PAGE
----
A Vienna doctor accused of the Nazi-era killings of disabled children used the remains of the victims for research up to the mid-1960s, researchers said Friday.
The case of neurologist Heinrich Gross, who is being investigated on possible murder charges, was the subject of much of the discussion Friday at a conference on Nazi euthanasia in Germany and Austria.
Like many other professionals, Gross evaded punishment for his alleged crimes after the war and went on to achieve prominence in his field. His case has come to symbolize a fresh attempt by the Austrian capital to grapple with the Nazi past and decades-long attempts to protect those involved in its atrocities.
Gross stood trial in 1950 in connection with the euthanasia of some of the hundreds of children ordered killed by the Nazis at what is now Vienna’s main psychiatric institute - the site of the two-day symposium. But the case was thrown out on a technicality and the state prosecutor’s office dropped the charges without explanation.
German historian Mathias Dahl said his research showed that Gross published five articles between 1955 and 1965 based on research using the preserved brains of children killed because they were deemed handicapped or anti-social. Six other articles published by him also likely used the same specimens, Dahl said.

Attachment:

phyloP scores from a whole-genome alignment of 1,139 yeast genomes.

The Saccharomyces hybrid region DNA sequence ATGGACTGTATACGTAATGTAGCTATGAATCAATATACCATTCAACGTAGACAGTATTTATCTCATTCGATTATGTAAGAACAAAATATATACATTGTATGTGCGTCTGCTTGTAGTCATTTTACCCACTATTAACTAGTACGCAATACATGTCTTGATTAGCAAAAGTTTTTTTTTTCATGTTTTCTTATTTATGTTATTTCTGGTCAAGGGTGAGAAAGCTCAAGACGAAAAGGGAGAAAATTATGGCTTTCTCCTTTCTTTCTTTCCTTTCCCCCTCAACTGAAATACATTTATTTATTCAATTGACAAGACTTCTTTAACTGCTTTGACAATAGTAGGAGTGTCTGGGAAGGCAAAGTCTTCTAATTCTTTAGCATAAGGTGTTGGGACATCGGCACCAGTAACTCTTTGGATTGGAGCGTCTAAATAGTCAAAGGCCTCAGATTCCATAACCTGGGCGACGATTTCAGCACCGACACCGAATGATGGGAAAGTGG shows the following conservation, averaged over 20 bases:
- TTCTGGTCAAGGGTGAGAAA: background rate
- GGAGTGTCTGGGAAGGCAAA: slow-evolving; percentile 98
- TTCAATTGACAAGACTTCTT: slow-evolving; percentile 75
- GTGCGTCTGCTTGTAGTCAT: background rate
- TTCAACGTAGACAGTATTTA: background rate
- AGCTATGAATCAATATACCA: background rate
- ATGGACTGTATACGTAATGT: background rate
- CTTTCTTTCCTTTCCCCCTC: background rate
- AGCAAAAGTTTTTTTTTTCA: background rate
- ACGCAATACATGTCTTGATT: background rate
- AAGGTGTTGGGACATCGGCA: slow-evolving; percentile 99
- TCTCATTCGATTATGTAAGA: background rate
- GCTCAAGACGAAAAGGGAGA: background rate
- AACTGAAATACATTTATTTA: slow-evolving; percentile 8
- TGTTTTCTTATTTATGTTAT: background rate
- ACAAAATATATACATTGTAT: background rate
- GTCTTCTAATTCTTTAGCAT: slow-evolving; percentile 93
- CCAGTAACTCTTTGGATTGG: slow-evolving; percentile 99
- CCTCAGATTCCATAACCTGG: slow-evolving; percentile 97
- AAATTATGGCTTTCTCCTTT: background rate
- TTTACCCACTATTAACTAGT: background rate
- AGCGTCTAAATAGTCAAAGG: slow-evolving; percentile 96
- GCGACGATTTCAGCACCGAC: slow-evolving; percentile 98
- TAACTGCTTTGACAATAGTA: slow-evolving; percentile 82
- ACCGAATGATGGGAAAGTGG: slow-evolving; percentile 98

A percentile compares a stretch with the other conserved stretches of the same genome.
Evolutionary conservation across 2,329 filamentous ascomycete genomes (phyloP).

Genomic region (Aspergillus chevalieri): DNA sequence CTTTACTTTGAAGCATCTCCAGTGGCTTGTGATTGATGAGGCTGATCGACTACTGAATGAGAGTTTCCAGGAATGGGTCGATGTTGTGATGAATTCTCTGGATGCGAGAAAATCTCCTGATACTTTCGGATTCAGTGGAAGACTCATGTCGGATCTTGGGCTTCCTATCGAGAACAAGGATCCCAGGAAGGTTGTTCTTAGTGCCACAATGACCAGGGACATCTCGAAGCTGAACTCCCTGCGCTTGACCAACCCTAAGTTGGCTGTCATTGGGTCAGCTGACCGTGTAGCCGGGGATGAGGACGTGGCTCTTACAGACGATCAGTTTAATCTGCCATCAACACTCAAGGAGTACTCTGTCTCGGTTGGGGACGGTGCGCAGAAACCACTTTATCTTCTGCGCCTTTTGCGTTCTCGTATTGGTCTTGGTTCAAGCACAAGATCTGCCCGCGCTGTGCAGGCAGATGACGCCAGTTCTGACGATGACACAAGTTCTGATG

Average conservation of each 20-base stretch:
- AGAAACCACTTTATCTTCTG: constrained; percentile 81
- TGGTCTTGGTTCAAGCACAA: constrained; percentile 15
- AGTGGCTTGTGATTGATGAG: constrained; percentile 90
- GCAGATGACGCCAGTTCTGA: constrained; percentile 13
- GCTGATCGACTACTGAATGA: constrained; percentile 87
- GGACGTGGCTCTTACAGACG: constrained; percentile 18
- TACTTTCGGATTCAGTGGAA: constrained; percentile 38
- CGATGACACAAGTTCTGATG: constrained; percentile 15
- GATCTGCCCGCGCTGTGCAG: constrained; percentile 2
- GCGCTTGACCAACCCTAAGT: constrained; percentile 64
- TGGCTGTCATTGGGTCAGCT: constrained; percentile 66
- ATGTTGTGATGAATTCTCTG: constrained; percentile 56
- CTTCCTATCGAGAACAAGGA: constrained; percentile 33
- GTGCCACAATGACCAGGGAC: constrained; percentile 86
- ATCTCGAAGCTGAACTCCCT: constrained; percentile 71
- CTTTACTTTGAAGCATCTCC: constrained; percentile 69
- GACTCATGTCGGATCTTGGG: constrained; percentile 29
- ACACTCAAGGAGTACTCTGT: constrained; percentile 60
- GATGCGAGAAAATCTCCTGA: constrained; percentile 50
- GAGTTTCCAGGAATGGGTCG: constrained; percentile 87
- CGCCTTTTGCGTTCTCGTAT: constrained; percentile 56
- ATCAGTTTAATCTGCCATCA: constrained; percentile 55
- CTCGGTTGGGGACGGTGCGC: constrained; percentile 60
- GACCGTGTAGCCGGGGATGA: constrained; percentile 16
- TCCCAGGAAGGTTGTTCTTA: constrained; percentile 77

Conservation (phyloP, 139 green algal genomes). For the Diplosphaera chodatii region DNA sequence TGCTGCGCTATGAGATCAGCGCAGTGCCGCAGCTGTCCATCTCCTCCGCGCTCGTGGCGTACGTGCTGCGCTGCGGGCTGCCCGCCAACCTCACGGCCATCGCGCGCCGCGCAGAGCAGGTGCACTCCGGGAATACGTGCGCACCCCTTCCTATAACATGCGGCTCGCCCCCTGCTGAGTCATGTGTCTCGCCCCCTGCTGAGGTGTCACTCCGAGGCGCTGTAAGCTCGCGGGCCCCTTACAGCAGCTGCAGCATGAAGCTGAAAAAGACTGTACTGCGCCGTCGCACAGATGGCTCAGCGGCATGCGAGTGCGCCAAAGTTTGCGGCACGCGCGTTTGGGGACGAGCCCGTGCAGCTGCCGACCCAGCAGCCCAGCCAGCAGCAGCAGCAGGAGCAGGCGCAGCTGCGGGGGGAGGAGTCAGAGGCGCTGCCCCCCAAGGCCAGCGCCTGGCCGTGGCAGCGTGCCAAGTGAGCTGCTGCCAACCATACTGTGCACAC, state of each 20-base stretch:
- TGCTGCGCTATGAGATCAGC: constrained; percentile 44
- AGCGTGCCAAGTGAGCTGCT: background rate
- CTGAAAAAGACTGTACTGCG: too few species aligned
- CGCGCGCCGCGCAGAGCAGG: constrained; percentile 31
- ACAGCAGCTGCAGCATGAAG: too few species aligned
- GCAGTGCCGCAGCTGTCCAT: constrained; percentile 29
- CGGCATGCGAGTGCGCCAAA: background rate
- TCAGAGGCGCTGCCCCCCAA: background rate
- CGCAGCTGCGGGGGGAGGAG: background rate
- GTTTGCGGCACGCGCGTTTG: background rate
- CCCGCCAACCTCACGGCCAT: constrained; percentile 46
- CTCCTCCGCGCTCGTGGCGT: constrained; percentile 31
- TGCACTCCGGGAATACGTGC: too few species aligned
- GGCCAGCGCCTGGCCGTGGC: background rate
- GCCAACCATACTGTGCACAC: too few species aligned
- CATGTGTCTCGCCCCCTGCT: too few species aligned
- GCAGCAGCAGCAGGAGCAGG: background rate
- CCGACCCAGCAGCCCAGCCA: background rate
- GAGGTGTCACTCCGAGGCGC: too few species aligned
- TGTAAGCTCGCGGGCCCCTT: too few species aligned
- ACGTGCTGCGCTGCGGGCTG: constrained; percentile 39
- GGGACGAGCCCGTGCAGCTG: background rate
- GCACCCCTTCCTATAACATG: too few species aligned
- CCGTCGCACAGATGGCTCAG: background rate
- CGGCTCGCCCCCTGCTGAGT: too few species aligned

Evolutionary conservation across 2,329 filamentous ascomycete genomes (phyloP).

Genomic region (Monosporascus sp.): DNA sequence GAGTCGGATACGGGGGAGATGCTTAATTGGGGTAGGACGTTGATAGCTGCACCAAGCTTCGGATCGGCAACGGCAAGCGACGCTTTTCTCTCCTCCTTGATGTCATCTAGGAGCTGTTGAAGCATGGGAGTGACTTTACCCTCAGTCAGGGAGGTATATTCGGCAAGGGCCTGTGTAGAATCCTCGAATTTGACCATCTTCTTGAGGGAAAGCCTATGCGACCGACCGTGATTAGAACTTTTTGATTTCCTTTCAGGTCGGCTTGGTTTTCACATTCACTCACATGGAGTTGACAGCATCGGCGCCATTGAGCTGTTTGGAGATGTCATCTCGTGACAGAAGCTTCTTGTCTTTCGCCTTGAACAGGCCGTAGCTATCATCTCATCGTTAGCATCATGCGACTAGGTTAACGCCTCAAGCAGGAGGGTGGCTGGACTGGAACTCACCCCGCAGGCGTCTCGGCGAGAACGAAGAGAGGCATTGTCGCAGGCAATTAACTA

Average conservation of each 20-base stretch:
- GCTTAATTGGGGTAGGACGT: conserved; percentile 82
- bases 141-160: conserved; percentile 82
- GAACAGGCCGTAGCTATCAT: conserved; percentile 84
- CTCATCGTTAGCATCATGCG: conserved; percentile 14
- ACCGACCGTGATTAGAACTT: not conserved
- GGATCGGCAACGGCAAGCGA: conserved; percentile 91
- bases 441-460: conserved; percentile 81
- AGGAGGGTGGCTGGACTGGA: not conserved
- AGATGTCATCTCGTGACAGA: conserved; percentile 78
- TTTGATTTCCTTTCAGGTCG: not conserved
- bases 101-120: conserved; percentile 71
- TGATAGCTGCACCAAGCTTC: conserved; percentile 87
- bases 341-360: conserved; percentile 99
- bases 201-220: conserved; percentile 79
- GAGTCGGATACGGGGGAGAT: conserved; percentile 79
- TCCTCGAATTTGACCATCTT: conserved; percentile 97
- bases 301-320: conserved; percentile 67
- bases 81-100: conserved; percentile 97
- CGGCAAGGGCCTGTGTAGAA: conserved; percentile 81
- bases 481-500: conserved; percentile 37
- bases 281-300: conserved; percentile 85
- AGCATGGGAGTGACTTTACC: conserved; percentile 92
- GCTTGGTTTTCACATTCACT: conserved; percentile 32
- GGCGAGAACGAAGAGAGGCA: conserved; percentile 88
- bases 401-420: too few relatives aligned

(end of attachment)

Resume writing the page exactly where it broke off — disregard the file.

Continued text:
Gross again was brought to trial in the 1980s, but evaded punishment because of a 30-year statute of limitations on manslaughter. After the war, he had gone on to head Vienna’s main psychiatric institute and was sought as an expert witness at trials up to last year.
Gross has argued he was not present at the Vienna neurological hospital at the time in the 1940s when most of the children were killed.
But Austrian historian Wolfgang Neugebauer cited a letter in late 1944 from the head of the hospital asking for a bonus for Gross for coming to work at the hospital voluntarily while being on leave from the German Wehrmacht.
“This voluntary participation in children’s euthanasia negates the argument of Dr. Gross that he was opposed to euthanasia and had reported to the Wehrmacht” instead, said Neugebauer.
Prosecutors are now investigating possibilities of a new trial on murder charges, which are not covered by a statute of limitation.
The new investigations were launched after the city last year publicized the existence of hundreds of preserved brains taken from the children after their death and used in medical research well into the post-war era. Their existence had not been widely known.